With the summer heat kicking into full gear, we asked Alex Lawson, a Sigrún ATP doubles player, for a few tips on the best ways to beat the heat and humidity, and really get the most out of yourself on court during these brutal months. Read on for his tips on beating the heat. Photography by Matt Calvis featuring Reese Stalder.
The Three Stages of Beating the Summer Heat (by Alex Lawson)
Life on tour has a lot of ebbs and flows over the course of the year. Different countries and court surfaces, tons of different weather conditions, so I’ve learned to get creative with ways to stay prepared for every match. The cool months of the indoor season are long gone as we get into the clay court and summer hard court swings, for me one of the biggest issues is always fighting sweat and staying dry. In this article I’ll give you a few ways you can stay ahead of your body’s sweat production, as well as managing it once it’s already at its worst.
I’ll give you some tips for the three main stages of competition in hot conditions so you can get the most out of your game when the weather is trying its best to slow you down.
The best way to beat the summer heat is to prepare for the summer heat. I'll try to sound a little less cliché as we go here, but the clichés are there for a reason... they're true. Everyone likes to think of themselves as one of those guys who can just show up without any preparation, just walk on to the court, and play like Roger no problem. Believe me, I was 16 once too, I know that seems like a really cool way to do it but it’s hard to look cool when you're being carried off court in the third set of your match because you're full body cramping. ANYWAY, the point is, staying prepared BEFORE the match is the best way to make sure you're ready for the heat. It's extremely important to hydrate the night before your match. Without plugging any specific electrolyte drink mixes, let me just say there are a lot of great ones out there and Gatorade is not one of them. Make sure the night before you're drinking a lot of water, but also getting enough electrolyte drink mix in you. Pedialyte is a great one (fine I plugged one).
During the match
The next most important phase is how you handle the heat during competition. This is especially huge if you're a big sweater, like me. Staying dry, especially in humid places like in the South or Midwest, is so important during those tough summer matches. One of the best ways, and also most obvious, is to bring a ton of changes of clothes on court with you. For one match I'll usually take three shirts, three pairs of tennis shorts, four changes of socks, and at least four wristbands. It may seem like a lot but you can never have too many. A great way to stock up and make sure you have enough to last you through the day while also not breaking the bank is with Sigrún’s Doubles Team Kit (15% off when adding multiple shirts and shorts). This is why you see your favorite pros taking an entire extra duffle bag on court with them. The key with all the changes of clothes is to keep changing before you're completely drenched with sweat. For me it’s also important to have my socks ready on the change-over before I want to actually change because that takes some time to do once you get going.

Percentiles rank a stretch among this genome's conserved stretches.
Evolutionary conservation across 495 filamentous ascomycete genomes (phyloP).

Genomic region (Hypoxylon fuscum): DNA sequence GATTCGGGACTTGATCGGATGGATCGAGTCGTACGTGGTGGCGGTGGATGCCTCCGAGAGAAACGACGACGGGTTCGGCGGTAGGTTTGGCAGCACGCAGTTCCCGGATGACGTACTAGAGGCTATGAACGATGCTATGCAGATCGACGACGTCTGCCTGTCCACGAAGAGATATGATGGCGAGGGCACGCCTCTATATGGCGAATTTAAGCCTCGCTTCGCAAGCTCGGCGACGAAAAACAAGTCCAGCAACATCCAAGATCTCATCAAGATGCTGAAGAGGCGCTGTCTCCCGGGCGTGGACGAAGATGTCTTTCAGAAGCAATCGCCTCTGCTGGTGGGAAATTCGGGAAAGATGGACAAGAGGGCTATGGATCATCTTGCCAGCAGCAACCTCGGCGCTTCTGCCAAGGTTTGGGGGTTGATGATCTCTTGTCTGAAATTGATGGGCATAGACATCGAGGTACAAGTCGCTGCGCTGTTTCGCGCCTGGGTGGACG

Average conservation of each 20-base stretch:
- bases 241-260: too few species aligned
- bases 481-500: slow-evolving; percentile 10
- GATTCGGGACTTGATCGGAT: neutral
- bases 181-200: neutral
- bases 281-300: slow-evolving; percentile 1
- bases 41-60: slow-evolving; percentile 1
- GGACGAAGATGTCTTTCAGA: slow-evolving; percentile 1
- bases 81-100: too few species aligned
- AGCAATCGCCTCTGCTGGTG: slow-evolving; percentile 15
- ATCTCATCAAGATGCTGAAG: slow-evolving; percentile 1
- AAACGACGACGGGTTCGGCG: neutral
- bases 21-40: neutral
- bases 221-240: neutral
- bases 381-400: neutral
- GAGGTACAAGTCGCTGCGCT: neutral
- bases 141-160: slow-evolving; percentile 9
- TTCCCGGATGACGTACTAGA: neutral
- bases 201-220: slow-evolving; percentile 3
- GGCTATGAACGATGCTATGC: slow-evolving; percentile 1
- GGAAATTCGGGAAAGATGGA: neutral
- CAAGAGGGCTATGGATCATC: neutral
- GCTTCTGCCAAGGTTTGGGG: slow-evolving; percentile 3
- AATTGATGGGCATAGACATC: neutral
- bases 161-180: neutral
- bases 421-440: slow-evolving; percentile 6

Another key during the match is to have a lot of that electrolyte mix on hand and even pre-mix a few bottles of it before the match starts. I’m no nutritionist but I have been told many times that it’s a good idea to have one bottle of electrolyte drink for every bottle of water you consume.
Lastly, let's talk a little bit about post-match. This is where things are going to get a bit wacky sounding. Again, if you sweat a lot this is really where you need to listen up. The post-match is going to encompass everything from pre-match (we're assuming you won your match and have another one tomorrow, congrats dude) and add a few more things.
I don't know what a not weird way to bring this up would be so I'll just say it; I sweat a lot, especially in my legs. This causes my shoes to get pretty wet after a summer match. Before you step away from the computer let me just say this is actually a pretty common thing on tour so I'm going to assume some of you out there also have similar issues.
The best way I have found to dry my shoes completely so that I'm not starting my match the next day with wet feet is to stuff them with newspaper and leave them overnight. Any section of the newspaper will do, just make sure you really stuff it in there tightly. I usually end up using about half a paper on each shoe. If you can't get access to a newspaper because you live in a town that has abandoned printed news for online news (sad) then stuffing them with towels can also work, just not quite as well. If you also don't have access to a towel, another thing I've had to resort to is using a blow dryer (yes, like for your hair) on them, leaving it to sit for ten or so minutes. These will help get your tennis shoes ready to go for the next day so you can get back out there and start off nice and dry and go at it all over again.